Artist Robert McCall, whose visions of the past, present, and future of space exploration have graced U.S. postage stamps, NASA mission patches, and the walls of the Smithsonian, died on Friday of a heart attack in Scottsdale, Arizona. He was 90.
Once described by author Isaac Asimov as the "nearest thing to an artist in residence from outer space," McCall's paintings first attracted the public's attention in the 1960s on the pages of LIFE, illustrating the magazine's series on the future of space travel. He expanded on that theme at the invitation of director Stanley Kubrick, who had McCall paint the advertising posters for his seminal 1968 science fiction film, "2001: A Space Odyssey."
Since then, many more have encountered McCall's space art through canvases both very large and very small.
Perhaps his most famous piece, the six-story "The Space Mural A Cosmic View" greets visitors to the National Air and Space Museum in Washington, D.C. Painted over the course of eight months in 1976, McCall's depiction of the creation of the universe leading to astronauts walking on the moon is seen by an estimated ten million annually.
Others of McCall's large murals can be found at NASA's Johnson Space Center in Houston, Texas, at the Dryden Flight Research Center in Lancaster, California, and at the Kansas Cosmosphere and Space Center in Hutchinson. A number of his paintings decorated the walls of the former Horizons pavilion at Walt Disney World Resort's Epcot in Florida, and one remains on display at the entrance to the park's iconic "Spaceship Earth" attraction.
At the other end of the size spectrum but no less popular, McCall created the art for 21 space-themed U.S. postage stamps, ranging in subject from the moon landings to the unmanned probes sent to Mars and Jupiter. His design for a commemorative marking the Apollo-Soyuz Test Project adorned the largest stamp published in the United States.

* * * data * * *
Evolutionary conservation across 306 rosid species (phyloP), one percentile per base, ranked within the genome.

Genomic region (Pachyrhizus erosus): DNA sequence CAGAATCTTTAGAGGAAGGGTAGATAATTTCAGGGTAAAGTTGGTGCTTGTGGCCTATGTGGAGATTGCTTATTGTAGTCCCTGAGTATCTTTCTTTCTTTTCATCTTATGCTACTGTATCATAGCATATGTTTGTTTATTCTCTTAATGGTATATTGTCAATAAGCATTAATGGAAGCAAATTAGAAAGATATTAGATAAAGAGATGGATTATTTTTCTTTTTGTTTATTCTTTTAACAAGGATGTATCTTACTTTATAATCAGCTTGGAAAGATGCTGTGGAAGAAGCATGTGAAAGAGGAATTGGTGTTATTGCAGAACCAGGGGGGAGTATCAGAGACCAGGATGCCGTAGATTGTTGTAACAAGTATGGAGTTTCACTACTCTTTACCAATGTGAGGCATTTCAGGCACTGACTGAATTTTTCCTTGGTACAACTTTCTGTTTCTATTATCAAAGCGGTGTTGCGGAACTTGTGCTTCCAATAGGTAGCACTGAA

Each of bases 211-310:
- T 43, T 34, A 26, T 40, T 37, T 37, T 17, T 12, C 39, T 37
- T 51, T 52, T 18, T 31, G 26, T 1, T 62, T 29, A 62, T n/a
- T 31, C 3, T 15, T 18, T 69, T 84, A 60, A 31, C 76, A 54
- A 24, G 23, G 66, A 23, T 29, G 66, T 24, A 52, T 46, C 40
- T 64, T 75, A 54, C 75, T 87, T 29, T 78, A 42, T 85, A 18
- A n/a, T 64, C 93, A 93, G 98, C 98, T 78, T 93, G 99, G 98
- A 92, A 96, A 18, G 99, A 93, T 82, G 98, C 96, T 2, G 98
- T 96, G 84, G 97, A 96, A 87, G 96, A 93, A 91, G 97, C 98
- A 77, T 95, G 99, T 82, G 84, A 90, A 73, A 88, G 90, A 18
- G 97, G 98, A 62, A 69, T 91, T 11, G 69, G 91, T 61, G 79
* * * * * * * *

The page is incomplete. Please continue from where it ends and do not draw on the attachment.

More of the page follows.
In 1981, McCall designed eight stamps celebrating STS-1, the first flight of the space shuttle. At mission commander John Young's request, McCall also designed the insignia that Young and Bob Crippen wore aboard Columbia for the two-day mission.
It was through the stamps and patches that he created did McCall ultimately see his artwork merge with their subject matter and enter space. The Apollo 15 astronauts flew his "Decade of Achievement" two-stamp pane to the Moon, and the last men to walk on the lunar surface did so while wearing an Apollo 17 mission patch designed by McCall.
"It is something I continue to covet," shared McCall in a 2006 interview with collectSPACE.com. "It was wonderful to really see this emblem that I designed on the Moon, in real time from Mission Control."
In 1973, at the personal request of flight director Eugene Kranz, McCall designed the original insignia to represent the Mission Control teams.
McCall also created patches for the third and fifth shuttle crews, as well as the first to dock with Russia's Mir space station. His most recent patch was designed for back-up spaceflight participant Barbara Barrett, a family friend, in 2009.
Continue reading at collectSPACE.com about McCall's path to becoming a NASA artist and his view on the future of spaceflight.
- Images: Great Space Artwork
- Space Telescope Artwork at Winter Olympics
- 50 Years of NASA: Part 1, Part 2
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